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How to Choose a Toilet

People have given me a strange look the last couple of days when I tell them that I gave my wife a Toilet for Mother’s Day.  I don’t get it,  I really can’t imagine a more romantic gift.  But all kidding aside, this is exactly what she wanted.  Our master bathroom continues to be the area of our house that is most in need of renovation, and having a nice toilet makes the room just a little bit more tolerable.  Since the old toilet was recently broken, replacing it quickly became a priority.

Sure, blogging about Toilets is a bit of a poopy thing to do, but here at See Debt Run we share life as we experience it.  If you haven’t purchased a toilet in the past few years, you might be in for a bit of a surprise when you get to the hardware Store.  Toilets probably cost more than you think, and there are a staggering number of options that you need to sort through.

Where to Buy a Toilet

You really have three good options when it comes to purchasing a toilet:  a local plumbing supply specialty store (especially if you are looking high-end), a big hardware box store (Home Depot, Lowe’s), or you can hire a plumber and have them get the toilet for you.  Since we are on “Mission Frugality” right now, we chose the box store option.

What Features Should I Look For?

There have been some interesting recent trends in toilet technology (I truly love that sentence).

  • Height:  If the toilet is going to be used primarily by adults, you probably want to go ahead and purchase a “Right Height” or “Comfort Height”.  Different brands call it different names, but basically you should look for a model with a floor to rim measurement of at least 16 inches.  This popular option will help you sit upright, and is generally much more comfortable for adults.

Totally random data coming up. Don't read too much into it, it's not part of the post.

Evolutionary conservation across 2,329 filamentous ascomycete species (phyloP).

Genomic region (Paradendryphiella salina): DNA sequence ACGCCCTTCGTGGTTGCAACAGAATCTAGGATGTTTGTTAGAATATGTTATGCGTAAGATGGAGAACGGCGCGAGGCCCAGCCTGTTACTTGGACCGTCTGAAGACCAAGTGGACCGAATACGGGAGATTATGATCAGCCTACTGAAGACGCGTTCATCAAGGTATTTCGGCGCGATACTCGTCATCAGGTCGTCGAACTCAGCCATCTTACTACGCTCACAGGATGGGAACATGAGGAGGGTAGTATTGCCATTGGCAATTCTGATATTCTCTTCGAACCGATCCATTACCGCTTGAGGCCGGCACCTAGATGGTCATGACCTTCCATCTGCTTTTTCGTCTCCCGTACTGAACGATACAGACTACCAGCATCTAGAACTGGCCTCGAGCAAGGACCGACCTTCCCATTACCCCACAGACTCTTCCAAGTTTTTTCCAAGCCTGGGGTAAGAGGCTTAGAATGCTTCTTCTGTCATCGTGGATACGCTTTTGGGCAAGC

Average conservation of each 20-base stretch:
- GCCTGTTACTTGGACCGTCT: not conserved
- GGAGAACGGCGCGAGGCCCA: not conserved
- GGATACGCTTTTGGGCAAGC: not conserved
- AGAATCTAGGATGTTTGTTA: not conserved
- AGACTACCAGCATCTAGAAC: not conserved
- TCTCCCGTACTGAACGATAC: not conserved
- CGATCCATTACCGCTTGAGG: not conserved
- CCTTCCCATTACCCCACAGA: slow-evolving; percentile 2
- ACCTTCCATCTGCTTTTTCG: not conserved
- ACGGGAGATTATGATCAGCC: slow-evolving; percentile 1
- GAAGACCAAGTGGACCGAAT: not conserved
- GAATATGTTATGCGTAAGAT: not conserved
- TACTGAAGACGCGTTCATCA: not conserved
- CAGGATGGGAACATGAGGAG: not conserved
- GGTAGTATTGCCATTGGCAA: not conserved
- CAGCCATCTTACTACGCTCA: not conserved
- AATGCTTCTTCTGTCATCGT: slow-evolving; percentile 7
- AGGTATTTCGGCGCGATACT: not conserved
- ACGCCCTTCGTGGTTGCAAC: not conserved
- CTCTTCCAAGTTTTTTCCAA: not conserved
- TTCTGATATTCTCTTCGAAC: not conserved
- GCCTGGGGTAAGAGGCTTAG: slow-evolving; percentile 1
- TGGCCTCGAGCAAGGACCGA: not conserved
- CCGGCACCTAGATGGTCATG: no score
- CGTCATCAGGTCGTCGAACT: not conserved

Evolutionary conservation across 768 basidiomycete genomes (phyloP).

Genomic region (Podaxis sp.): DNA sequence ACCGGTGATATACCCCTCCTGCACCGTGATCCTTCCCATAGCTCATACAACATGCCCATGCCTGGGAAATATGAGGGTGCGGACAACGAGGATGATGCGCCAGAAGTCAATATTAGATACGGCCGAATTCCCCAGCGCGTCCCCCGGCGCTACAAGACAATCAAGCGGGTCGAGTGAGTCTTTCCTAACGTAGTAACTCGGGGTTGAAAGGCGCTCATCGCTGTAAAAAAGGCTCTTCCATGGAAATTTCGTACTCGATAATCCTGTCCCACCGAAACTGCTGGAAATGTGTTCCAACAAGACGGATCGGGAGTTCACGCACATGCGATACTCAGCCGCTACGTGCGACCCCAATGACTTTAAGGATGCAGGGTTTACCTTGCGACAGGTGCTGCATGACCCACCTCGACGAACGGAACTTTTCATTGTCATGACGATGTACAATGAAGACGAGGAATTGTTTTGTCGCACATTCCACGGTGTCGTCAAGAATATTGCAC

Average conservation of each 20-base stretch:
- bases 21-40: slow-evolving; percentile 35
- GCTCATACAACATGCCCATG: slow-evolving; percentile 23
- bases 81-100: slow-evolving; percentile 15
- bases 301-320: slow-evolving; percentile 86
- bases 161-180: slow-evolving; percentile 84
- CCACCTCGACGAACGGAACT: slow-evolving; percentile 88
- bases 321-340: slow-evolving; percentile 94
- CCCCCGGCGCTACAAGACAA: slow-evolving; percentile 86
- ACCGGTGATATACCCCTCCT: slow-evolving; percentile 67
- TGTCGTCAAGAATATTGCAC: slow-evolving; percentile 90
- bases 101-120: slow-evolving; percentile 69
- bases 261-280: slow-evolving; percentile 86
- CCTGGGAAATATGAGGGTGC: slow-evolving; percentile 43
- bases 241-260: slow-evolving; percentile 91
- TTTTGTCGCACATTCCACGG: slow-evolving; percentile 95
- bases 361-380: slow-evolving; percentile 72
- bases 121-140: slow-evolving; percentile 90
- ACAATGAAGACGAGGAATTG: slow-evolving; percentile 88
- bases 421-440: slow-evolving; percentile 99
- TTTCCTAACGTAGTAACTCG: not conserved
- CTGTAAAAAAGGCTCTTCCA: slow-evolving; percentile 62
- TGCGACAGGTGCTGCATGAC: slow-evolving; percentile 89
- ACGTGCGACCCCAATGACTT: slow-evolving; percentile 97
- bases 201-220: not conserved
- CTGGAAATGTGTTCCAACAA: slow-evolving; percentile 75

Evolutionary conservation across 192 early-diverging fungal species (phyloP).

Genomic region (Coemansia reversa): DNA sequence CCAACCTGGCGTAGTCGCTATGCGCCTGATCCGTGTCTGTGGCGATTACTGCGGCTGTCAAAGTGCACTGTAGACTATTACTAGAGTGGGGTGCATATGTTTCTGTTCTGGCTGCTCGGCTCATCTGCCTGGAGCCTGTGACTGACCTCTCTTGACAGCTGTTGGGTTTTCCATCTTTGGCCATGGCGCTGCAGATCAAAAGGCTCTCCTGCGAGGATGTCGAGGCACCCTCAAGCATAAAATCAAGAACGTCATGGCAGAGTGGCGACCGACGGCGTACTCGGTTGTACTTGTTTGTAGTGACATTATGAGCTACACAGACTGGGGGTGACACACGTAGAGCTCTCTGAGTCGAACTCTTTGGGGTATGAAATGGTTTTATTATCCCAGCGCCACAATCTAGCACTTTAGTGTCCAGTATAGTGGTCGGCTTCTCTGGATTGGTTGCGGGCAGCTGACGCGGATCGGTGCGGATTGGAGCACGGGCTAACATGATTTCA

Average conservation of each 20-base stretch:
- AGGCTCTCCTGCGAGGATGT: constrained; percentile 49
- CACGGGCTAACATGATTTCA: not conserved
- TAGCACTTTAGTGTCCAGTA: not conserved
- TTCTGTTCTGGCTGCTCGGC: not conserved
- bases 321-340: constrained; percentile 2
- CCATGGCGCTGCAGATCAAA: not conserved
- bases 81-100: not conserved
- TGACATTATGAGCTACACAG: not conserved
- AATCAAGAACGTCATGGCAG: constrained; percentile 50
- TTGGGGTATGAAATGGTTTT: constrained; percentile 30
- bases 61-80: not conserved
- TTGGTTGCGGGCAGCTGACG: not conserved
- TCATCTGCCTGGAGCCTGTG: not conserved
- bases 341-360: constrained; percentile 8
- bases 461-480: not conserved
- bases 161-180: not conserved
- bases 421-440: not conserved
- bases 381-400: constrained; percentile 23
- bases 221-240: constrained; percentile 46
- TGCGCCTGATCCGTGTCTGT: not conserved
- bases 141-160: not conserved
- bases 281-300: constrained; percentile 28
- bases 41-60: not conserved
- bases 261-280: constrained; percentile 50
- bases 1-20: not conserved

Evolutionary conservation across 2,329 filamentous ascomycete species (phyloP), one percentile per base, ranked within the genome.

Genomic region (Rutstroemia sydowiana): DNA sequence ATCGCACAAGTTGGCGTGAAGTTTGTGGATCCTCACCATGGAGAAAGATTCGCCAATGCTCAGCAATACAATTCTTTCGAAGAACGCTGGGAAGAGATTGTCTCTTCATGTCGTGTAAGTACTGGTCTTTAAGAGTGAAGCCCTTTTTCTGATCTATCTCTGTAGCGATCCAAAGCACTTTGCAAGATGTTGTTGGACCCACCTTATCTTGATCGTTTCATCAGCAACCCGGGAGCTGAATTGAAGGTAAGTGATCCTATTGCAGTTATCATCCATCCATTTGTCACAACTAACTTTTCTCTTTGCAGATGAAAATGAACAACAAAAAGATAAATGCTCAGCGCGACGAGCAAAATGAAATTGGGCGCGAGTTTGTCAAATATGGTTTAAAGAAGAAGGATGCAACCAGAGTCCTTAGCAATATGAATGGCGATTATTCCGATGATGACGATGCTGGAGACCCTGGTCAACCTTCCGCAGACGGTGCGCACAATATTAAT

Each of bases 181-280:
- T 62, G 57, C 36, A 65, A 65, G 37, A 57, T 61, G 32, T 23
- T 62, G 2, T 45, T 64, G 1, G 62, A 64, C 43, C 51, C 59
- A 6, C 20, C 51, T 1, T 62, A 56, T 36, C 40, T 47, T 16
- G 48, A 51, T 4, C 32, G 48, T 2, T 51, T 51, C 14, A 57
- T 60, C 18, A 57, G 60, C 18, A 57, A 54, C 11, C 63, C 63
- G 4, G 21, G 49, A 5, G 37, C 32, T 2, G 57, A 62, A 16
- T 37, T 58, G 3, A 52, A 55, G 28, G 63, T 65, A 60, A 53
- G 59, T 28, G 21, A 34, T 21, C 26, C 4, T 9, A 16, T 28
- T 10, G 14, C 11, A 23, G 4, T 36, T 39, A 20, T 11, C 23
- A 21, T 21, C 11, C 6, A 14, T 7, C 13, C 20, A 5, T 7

• Elongated vs. Round: I will try to keep this “G” rated, but if you are a gentlemen, sitting on an elongated seat will provide you with much more room up front.  The classic “round” seats can be tight quarters at times, and the elongated versions are much more comfortable.  Before purchasing an elongated toilet however, you should make sure that there is enough room in your bathroom.  The overall bowl will be a bit larger, and you will need to make sure that you have clearance from any swinging doors, and acceptable legroom in front of the toilet.
  • Flushing Options: You will see a bunch of different options here, with gimmicks like “dual-flush” and “zero-stopper design.”  Most of these don’t add much value, but some high-end toilets also offer a “pressure flush option,” which is very powerful but also extremely loud.  With all toilets,  you will see a “flush power rating” next to the display, and it would be wise to pick a toilet towards the high end of the scale, to make sure that it can clear anything that you drop in there.  I would recommend that you choose a toilet with the traditional flange tank, to make sure that it uses the traditional “swirling” motion during flushing, which helps clear the bowl.
  • Glaze:  This one was pretty huge for us, as some newer toilets offer a special anti-microbial glaze that will prevent any mildew or or bacteria from bonding to the sides, and thus prevent staining and keep stinky smells from gathering.  This means less scrubbage and cleaning.  Rock on!

Brand Name vs Generic Store Brand